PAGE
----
I genuinely like the AW149 for this; I know that people are joking it’s a foregone conclusion, but as long as they can get the right price I don’t have a problem. It is a military design with a civilian version, not the other way around like the Airbus and Bell. Leonardo have also said that they would use Yeovil to fulfil export orders for the type too, which would give the volume production you talk about (or at least an opportunity for it). That’s why it’s my preference. Although I’m a bit concerned they’re only talking about assembly now,… Read more »

Jonathan
Jonathan
1 month ago
Reply to  Joe16

Completely agree, it’s a very good military rotor that would enhance our capability to base and generate Tax revenue, instead of seeing that go to another country, pissing our nations wealth away to another nation when we can build our own very good rotors is a fools game and as short sighted as you like, global Britain has to first start at home. If we will not support our own industrial development no one else will. Do think a lot of the dislike comes from a miss understanding between the design relationship of the 139 and 149. The 139 is… Read more »

Mark B
Mark B
1 month ago
Reply to  Joe16

The 149 also has the advantage that all it’s avionics are all Leonardos so all updates, mods etc are all in-house.
Large percentage of this a/c will British built, although the first few will be built in Italy. Speaking to test pilots they rate this craft far more than Blackhawk.

Richard
Richard
1 month ago

As unpopular a pill as it is to swallow, the best option is Blackhawk. That’s what it should be, and it’s what the army want, which is what should count because they are the main ‘end user’ It’s also proven, clearly upgradable, probably cheaper, can and has been adapted well to suit SF needs, and a whole plethora of other things. Obviously there is the, not built in Britain argument, which is a very important and relevant one, and to be honest the other aircraft would probably suit the RAF more and are a clearly a bit more finessed, but… Read more »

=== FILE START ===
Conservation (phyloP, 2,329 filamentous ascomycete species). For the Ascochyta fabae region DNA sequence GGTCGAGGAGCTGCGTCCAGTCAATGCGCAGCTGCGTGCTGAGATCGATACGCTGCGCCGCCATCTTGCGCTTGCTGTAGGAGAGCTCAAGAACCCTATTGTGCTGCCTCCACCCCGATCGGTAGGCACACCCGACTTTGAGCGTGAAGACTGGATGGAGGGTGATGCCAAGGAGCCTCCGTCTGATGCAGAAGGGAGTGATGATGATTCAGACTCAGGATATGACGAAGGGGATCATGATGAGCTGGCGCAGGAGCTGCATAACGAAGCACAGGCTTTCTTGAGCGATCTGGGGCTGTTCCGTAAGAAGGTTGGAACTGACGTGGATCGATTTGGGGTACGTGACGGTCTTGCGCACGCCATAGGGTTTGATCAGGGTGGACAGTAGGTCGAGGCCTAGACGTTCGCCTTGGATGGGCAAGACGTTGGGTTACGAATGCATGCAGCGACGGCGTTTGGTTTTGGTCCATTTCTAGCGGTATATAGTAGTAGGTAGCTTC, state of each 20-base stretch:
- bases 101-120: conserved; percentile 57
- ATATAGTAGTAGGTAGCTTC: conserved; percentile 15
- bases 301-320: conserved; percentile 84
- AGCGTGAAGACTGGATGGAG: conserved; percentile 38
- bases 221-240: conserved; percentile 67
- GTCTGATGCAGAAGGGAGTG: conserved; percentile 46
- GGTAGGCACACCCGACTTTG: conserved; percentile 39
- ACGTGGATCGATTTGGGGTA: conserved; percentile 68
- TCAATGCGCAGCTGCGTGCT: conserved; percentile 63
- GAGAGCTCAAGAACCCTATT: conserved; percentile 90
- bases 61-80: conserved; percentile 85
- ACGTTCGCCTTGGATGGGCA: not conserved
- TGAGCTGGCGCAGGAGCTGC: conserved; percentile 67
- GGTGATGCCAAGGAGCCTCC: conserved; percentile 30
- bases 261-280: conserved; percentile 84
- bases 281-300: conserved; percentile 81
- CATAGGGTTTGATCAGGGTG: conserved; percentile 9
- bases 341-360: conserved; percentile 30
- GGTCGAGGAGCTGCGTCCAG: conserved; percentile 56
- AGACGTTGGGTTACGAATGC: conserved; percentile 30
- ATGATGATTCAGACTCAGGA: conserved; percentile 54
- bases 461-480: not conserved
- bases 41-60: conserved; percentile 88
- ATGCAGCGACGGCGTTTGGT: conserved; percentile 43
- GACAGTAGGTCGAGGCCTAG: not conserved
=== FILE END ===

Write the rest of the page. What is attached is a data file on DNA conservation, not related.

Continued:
Daniele Mandelli
Daniele Mandelli
1 month ago
Reply to  Richard

Bravo.
Blackhawk It is.

Richard
Richard
1 month ago

It’s just the best option now mate, and as bold a shout it would be to pick Blackhawk over the others, in this case I truly believe it would be the right one👍

Jonathan
Jonathan
1 month ago
Reply to  Richard

actually is the Blackhawk the better option, the 149 is without any doubt a newer airframe has better lift and range and is a little more crash resistant ( I’ve had this argument with other and they have miss understood the design and used the 139 specs). The big difference is affordability..contrary poplar believe buying abroad is actually just pissing away your money, capability and future ability to defend yourself. Wars and especially geopolitical conflicts are alway one by the nation with the great ability to grow it’s capability, buying other is wearing your capability. Just the finances side: 1… Read more »

Peregrine16
Peregrine16
1 month ago
Reply to  Jonathan

Well said

Richard
Richard
1 month ago
Reply to  Jonathan

Of course all very good and relevant points, and genuinely I am massively pro British made and all that goes with that, but the people who will be using the ‘future medium lift’ helo are pretty unanimous in they’re praise and envy of what can be achieved by the Blackhawk. Not only that, it’s ready now in all respects, not months, years, right now with a lot of features that the UK military need and want in equal measure. I don’t know if the other helos can be refuelled mid air? But I do know that Blackhawk can and is… Read more »

Jonathan
Jonathan
1 month ago
Reply to  Richard

Hi Richard, the 149 is a genuinely military rotor ( it’s a ground up millitary build not a civilian rotor painted green, that’s the 139 people tend to confuse them as they look similar) and is in almost always out performs the Blackhawk. It’s also an in production rotor so there will be no spaving away development costs ( it’s already being made ). In the end what you many want now and the long term security needs of your nation are two completely different things and one if far more important than the other. In reality lots of people… Read more »

Richard
Richard
1 month ago
Reply to  Jonathan

Thank you Jonathon, that’s very interesting, and if this was/is a platform that will be intentionally long serving then I agree. But as far as I understand they are, for want of a much better word, a kind of necessary stop gap, an improvement of what we have that will be purchased in the knowledge that there will be a newer concept a few year down the line. I fear if we went with the leonardo or airbus offers, we will be less likely to replace them at the right time because they will be so new. We don’t want… Read more »

Mark B
Mark B
1 month ago
Reply to  Richard

As said previously the 149 came first and the civil 189 came after and was much more a success sales wise.

Glass Half Full
Glass Half Full
1 month ago
Reply to  Jonathan